Cliff Owen / AP
Gustavo Torres, director of Casa in Action, center, and others chant during a rally of immigration rights organizations, in front of the White House on Thursday. They called on President Barack Obama to fulfill his promise of passing comprehensive immigration reform.
Hispanic voters, who were instrumental in putting Barack Obama back in the White House, now hope the president will work diligently in his second term to cross some big to-dos off their legislative wish list: jobs, affordable education, health care access and immigration reform.
Hispanics voted for Obama over Mitt Romney by a resounding 71 percent to 27 percent and may have put him over the top in several key swing states. The total number of potential Hispanic voters this year reached a record 23.7 million – up about 80 percent since 2000 – and Hispanics now compose about 10 percent of the total electorate, according to the Pew Hispanic Center.
“The Latino electorate arrived Tuesday, there’s no question about it,” said Rafael Collazo, director of political campaigns for the National Council of La Raza. The organization, which bills itself as the largest national Hispanic civil rights and advocacy organization in the United States, says it helped register more than 90,000 new Hispanic voters this year.
“States like Florida, Colorado, Nevada, Pennsylvania, even Ohio -- the Latino vote was a net gain for the preferred candidate and was the deciding factor or at least very, very close to being the decisive factor,” Collazo told NBC News.
With the election behind them, Hispanics now want Obama and Congress to work on issues identified in surveys as their priorities – more jobs, affordable health care, access to higher education and immigration reform.
The latter issue has been more important for Hispanics than for other U.S. voters, said Mark Hugo Lopez, associate director of the Pew Hispanic Center, a nonpartisan research organization.
Hispanic support for Obama was high even before he announced in June that the government will stop deporting, and begin granting work permits to, some undocumented immigrants who entered the U.S. as children.
“However, when it comes to asking Hispanics which party is more concerned for the Hispanic community, after the deferred action program was announced the (Democratic) share went from 45 to 61 percent – the highest we’ve measured in Pew Hispanic surveys in 10 years,” Lopez said.
“In his acceptance speech, Obama mentioned that comprehensive immigration reform was something that needed to be addressed, and we’re going to hold him to that,” Collazo told NBC News.
The day after the election, Senate Majority Leader Harry Reid promised to introduce an immigration reform package next year. He said if Republicans block the legislation, they would do so "at their peril."
Al Cardenas, chairman of the American Conservative Union and former chairman of the Republican Party in Florida, agreed that the immigration debate has been detrimental for the GOP.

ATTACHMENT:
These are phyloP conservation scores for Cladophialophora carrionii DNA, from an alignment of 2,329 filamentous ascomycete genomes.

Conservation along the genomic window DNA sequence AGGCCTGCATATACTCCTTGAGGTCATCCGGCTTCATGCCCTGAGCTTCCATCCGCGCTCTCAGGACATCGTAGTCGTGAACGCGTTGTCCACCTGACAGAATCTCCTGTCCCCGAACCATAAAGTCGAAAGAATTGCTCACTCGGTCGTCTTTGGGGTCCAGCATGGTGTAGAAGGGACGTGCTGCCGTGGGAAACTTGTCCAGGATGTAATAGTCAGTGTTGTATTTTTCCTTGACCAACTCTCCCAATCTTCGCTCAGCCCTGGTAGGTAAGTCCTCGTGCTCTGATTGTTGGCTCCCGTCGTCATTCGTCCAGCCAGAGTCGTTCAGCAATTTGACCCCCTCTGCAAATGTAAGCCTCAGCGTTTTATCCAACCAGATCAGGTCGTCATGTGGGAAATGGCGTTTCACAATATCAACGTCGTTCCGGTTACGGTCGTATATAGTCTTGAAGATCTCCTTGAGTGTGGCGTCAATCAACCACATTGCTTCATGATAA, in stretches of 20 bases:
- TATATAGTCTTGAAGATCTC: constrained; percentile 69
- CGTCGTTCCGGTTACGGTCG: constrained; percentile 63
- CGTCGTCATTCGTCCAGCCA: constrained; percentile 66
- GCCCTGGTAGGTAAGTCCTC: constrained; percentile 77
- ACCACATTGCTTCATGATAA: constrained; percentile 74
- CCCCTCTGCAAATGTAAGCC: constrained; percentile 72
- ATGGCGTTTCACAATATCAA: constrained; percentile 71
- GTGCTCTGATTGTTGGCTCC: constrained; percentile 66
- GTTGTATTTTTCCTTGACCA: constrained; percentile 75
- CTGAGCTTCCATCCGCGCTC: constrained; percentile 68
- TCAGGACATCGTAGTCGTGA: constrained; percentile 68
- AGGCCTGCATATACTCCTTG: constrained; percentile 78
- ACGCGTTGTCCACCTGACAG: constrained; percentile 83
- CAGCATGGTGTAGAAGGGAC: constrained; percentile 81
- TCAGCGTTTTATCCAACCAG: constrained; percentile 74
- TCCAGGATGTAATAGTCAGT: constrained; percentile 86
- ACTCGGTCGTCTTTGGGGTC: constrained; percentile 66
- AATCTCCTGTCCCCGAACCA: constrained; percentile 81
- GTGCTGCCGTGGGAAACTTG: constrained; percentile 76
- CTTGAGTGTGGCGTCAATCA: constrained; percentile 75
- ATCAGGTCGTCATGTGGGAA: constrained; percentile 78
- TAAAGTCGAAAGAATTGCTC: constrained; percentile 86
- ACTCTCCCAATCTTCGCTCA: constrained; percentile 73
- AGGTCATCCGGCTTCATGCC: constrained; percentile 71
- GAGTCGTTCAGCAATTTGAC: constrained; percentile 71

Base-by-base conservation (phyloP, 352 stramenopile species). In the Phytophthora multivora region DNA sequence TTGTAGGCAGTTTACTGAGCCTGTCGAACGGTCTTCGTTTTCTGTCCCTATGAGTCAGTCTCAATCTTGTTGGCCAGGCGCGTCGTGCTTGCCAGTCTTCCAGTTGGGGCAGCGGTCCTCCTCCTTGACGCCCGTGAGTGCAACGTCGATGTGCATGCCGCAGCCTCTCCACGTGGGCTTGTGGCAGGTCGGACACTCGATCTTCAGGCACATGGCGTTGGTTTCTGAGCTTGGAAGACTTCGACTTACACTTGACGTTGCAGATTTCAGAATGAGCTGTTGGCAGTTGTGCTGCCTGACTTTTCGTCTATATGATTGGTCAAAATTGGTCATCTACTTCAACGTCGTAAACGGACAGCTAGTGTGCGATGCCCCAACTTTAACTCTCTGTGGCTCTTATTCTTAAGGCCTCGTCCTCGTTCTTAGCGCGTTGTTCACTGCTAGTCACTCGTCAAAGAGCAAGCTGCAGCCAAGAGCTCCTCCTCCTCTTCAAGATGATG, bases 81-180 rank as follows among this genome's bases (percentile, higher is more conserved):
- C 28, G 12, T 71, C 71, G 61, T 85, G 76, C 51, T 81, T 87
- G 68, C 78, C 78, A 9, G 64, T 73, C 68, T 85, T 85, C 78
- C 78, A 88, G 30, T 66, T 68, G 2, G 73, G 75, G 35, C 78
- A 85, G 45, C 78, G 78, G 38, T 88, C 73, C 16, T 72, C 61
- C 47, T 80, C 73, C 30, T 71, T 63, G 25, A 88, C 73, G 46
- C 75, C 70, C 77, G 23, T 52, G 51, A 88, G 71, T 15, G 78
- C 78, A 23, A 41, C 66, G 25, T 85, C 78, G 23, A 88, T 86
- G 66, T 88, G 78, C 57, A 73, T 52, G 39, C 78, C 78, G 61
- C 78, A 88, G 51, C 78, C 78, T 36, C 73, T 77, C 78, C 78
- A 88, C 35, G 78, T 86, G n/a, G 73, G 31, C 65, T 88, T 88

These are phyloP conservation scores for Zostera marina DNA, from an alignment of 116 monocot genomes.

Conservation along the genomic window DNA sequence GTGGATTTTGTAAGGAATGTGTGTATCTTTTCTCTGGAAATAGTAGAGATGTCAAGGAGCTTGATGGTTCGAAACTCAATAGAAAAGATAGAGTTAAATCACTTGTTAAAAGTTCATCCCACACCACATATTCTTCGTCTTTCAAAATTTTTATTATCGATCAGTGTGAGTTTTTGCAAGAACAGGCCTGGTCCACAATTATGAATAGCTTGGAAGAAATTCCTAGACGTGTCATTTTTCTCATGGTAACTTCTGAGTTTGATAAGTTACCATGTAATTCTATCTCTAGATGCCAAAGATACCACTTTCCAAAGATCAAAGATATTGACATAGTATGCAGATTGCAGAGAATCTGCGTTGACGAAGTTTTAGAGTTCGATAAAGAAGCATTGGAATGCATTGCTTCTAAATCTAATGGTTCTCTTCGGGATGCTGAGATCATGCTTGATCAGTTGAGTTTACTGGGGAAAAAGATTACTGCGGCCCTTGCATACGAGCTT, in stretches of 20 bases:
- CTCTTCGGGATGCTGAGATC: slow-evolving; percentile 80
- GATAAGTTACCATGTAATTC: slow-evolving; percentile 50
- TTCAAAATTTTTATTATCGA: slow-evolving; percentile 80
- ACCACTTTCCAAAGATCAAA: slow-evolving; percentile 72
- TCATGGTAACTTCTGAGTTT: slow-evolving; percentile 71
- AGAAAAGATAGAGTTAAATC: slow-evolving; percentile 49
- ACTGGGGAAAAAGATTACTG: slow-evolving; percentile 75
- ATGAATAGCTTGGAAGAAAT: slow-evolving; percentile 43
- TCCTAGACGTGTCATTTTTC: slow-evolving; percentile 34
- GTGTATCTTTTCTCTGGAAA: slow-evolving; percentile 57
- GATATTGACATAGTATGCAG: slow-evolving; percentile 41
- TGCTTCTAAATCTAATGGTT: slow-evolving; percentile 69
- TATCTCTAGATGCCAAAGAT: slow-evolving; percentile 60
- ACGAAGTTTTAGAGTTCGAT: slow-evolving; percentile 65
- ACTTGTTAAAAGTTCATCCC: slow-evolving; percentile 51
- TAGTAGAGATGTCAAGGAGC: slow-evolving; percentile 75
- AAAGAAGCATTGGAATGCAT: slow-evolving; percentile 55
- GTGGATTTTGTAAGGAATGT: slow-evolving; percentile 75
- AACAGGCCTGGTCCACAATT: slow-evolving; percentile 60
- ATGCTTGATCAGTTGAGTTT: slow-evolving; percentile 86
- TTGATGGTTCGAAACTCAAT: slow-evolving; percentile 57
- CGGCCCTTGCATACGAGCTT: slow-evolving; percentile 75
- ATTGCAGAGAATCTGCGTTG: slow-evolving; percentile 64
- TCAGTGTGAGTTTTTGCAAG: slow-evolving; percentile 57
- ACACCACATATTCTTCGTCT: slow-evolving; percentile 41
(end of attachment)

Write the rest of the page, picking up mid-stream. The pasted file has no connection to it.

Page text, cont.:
“Across the board generationally and demographically, the immigration issue has become a wedge issue … because it’s become a litmus test of respect and caring in that community,” Cardenas said. “My advice for conservatives and the party as a whole is to get bipartisan immigration reform done in next 100 to 200 days.”
A survey of Hispanic voters by the firm Latino Decisions found that Hispanics pushed Obama over the top in Colorado, Florida and Nevada, swing states where they turned out in unusually high numbers.
Cardenas said the GOP can’t pay short shrift to minority groups if it wants to put a Republican in the White House.
“The so-called mainstream vote is no longer sufficient,” he said. “The coalition of all of these minority votes is a priority in these elections today. The Hispanic vote is the most numerically significant of all of these groups. We need to develop a precise, aggressive, winning political game plan to address that community.”
The Hispanic community is a diverse one, according to the Pew Center's Lopez:
- Country of origin: Among eligible Hispanic voters, 58 percent are Mexican Americans, 14 percent are Puerto Ricans, and 6 percent are Cubans. (The remainder are from Central and South America). Historically, Cubans have supported Republican candidates more than other Hispanic groups; in Florida this year, 49 percent of Cubans went for Obama and 47 percent for Romney.
- Youth: People ages 18-29 make up about a third of all eligible Hispanic voters, but just 20 percent of all general voters.
- Naturalized U.S. citizens: Among Hispanic eligible voters, 25 percent are immigrants who are naturalized. But among whites, only 3 percent are naturalized U.S. citizens.
Callazo said that despite this diversity, Hispanics displayed a rather consistent, Democratic-leaning voting pattern across many states.
“The numbers of how Latinos voted in Arizona compared to Ohio and Colorado were fairly close,” Callazo said.
“Yes, there are differences and nuances … but if you look at the polling and all the anecdotal work and the outreach we’ve done over the years, the core issues are very, very similar," he added. "At end of day, Latino voters are voting for the candidate they feel will best reflect their values."
NBC Latino contributed to this story.
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